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Following Controversy, Girl With Disability Receives Transplant

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A New Jersey girl who made national news when her parents said she was denied a life-saving organ transplant due to her intellectual disability has now received a new kidney.

Chrissy Rivera said that she successfully donated a kidney to her daughter, Amelia, in early July. The young girl is now at home recovering from the transplant.

“Happy and content, Amelia is back to smiling, rolling and waving at herself in the mirror,” Rivera wrote in a blog post this week.

The family made headlines last year when Rivera said that a doctor at The Children’s Hospital of Philadelphia told her that a transplant would not be possible for her then-3-year-old daughter because she is “mentally retarded.” The story went viral, prompting more than 50,000 signatures to an online petition asking the hospital to reconsider.

The hospital subsequently apologized for how it handled the case and agreed to evaluate Amelia. She was cleared by doctors for a transplant last summer.

Once Amelia’s kidney function dropped below 10 percent, doctors proceeded with the transplant on July 3 of this year. She was released from the hospital on July 12 but was back the next day because of an infection before eventually going home 24 days after the transplant procedure, her mother said.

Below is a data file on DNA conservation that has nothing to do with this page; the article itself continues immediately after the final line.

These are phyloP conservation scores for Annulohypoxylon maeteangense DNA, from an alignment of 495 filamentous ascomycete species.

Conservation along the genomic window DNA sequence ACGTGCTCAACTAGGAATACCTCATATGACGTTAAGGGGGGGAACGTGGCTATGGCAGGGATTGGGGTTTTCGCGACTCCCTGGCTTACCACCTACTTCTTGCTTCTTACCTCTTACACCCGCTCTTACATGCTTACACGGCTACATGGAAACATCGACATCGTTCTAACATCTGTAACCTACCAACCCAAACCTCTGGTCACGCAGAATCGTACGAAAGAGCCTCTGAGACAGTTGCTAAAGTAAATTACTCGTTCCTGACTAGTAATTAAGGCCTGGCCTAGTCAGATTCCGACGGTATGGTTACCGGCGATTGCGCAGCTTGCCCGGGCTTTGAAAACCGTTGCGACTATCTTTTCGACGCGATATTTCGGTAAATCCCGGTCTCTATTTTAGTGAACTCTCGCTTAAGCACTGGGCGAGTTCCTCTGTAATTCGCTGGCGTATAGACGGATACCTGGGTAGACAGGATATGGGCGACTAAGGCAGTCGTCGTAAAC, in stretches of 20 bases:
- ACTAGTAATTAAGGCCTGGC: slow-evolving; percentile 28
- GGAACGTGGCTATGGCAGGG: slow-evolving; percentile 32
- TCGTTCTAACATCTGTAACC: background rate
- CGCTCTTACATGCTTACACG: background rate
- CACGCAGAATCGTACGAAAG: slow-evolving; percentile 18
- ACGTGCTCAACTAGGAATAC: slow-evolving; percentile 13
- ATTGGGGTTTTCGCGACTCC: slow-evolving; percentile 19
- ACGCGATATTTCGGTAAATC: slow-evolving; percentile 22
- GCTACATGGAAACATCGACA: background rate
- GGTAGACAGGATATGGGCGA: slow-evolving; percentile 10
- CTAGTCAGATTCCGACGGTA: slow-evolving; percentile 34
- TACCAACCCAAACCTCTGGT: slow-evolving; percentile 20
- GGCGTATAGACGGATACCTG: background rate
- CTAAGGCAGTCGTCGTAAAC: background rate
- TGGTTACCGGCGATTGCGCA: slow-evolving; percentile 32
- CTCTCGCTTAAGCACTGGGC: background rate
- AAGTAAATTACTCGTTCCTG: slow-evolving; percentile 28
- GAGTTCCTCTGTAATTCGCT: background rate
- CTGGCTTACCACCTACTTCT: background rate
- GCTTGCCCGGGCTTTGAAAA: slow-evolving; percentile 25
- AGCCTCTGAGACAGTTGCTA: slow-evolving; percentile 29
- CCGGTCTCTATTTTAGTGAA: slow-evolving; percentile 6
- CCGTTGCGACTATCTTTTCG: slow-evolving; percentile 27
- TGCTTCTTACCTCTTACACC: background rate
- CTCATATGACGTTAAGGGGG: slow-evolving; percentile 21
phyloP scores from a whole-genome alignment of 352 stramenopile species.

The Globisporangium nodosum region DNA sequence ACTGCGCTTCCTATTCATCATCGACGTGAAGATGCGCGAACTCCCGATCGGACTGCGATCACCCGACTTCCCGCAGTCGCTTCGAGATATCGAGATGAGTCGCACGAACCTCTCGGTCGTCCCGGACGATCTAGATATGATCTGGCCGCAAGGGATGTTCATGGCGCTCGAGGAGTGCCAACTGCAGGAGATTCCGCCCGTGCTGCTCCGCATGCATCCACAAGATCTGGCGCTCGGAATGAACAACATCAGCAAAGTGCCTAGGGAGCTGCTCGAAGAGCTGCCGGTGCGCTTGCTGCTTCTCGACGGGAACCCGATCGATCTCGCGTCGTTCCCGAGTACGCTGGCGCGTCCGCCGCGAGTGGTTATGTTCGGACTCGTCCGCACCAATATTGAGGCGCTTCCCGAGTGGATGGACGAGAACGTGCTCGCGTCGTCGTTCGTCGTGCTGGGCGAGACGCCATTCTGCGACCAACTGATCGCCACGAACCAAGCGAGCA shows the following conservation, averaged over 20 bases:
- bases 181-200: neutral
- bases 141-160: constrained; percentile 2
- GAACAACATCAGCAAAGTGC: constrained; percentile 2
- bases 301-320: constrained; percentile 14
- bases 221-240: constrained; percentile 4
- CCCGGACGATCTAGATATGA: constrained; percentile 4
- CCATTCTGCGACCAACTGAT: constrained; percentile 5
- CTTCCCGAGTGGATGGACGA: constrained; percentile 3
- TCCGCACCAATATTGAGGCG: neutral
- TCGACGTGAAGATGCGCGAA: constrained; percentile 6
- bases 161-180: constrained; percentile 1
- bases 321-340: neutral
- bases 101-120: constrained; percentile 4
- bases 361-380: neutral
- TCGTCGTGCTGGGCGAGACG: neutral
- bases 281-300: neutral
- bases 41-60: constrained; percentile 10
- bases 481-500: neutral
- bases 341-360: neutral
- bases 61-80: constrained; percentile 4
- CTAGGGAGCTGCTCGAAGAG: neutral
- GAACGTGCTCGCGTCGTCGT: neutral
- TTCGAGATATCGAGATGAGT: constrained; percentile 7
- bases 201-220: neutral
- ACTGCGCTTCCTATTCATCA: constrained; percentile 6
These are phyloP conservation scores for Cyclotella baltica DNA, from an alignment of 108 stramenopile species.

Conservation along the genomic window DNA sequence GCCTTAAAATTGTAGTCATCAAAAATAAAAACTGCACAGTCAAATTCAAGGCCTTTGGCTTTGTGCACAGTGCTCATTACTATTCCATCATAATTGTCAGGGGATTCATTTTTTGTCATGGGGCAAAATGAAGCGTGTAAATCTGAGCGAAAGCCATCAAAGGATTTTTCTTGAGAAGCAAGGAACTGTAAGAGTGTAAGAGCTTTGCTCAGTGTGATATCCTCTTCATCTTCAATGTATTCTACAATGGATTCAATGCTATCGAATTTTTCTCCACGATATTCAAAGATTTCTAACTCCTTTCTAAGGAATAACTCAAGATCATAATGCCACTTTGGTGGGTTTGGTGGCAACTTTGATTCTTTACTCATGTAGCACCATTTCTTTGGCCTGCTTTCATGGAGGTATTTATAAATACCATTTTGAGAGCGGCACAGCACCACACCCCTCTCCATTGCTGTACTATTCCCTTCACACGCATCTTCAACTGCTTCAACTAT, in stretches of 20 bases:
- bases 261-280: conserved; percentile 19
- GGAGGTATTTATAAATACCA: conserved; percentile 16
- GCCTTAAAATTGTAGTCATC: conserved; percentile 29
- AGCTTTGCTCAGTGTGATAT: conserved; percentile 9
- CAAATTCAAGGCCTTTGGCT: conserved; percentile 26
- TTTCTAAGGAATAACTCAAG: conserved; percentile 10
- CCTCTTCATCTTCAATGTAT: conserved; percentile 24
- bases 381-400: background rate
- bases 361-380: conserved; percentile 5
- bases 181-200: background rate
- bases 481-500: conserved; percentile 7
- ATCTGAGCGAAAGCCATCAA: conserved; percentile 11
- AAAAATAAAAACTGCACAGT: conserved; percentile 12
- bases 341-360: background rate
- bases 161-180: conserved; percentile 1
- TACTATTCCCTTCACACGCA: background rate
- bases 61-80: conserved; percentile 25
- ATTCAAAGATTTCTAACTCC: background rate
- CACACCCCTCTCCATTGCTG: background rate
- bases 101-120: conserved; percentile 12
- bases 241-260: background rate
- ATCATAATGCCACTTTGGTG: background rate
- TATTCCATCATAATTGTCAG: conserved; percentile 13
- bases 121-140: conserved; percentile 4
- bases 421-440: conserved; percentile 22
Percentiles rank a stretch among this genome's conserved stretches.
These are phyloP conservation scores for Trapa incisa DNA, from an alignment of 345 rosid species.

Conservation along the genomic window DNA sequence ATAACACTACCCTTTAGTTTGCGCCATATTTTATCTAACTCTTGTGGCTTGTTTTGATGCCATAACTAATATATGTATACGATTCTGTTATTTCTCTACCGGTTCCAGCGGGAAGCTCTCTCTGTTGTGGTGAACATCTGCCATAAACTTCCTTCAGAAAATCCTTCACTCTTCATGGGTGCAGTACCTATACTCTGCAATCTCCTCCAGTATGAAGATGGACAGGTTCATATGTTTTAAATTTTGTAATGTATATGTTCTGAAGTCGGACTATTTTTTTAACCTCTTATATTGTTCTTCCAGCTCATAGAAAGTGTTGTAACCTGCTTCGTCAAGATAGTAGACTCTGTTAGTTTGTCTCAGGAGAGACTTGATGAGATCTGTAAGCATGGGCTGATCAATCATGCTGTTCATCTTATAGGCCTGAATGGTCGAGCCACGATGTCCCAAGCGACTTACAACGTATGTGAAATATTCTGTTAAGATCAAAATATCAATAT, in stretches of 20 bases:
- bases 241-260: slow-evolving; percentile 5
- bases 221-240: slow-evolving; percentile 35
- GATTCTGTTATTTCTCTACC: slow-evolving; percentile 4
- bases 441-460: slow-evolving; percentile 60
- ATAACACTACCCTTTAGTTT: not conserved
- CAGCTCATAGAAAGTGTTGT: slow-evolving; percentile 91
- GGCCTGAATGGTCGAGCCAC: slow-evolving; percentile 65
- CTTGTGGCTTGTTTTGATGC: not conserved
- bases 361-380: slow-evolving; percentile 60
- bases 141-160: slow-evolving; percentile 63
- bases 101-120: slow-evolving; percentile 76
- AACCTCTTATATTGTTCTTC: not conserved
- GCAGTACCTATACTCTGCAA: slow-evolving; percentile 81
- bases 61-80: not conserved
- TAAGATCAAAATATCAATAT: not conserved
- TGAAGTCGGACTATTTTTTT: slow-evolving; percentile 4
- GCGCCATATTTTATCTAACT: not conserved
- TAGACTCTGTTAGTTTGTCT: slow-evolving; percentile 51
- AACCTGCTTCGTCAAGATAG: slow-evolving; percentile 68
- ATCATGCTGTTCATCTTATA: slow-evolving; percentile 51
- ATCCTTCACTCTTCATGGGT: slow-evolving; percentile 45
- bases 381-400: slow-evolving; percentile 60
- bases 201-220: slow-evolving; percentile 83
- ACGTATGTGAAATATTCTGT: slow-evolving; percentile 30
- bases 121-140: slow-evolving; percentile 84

“By no means was the road easy, but with the tremendous support of family and the exceptional expertise and teamwork of the doctors, nurses and hospital staff at The Children’s Hospital of Philadelphia, the transplant was successful,” Rivera wrote.

Officials with the hospital confirmed that the transplant took place and said that Amelia was discharged on Saturday. Citing the patient’s request for privacy, a spokesman declined to comment further.

Amelia has Wolf-Hirschhorn syndrome, a chromosomal disorder affecting about 1 in 50,000 people that’s marked by the presence of intellectual disability, developmental delay, seizures and distinct facial characteristics.

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Comments (3 Responses)

  1. Maria Hrabowski says:

    I am relieved at the outcome. I have to say however, that people with disability often get less attention from medical professionals than their typical peers with similar afflictions. When the communication with the patient is a problem some of the doctor use it as an excuse not to be more thorough but to do less and spent less time with patient. Sadly, this happened to the education as well. The lower so called IQ the less willing the teacher are to teach. The student who needs more gets much less.
    It has to be said, however, that the life of a person with disability is not worth less preserving than that of person without it. The person with disability I know best enjoys the richness of life and goes through the range of emotions and given a chance could learn and be very helpful and productive.

  2. John Cresswell-Plant says:

    This young girl’s very lucky! Britain – England in particular! – operates the “Quality of Life” Standard which means anyone born disabled can legally be refused life-saving treatments.

  3. Shsron Jodock-King says:

    We all deserve the best of care no manner what disablity we have.

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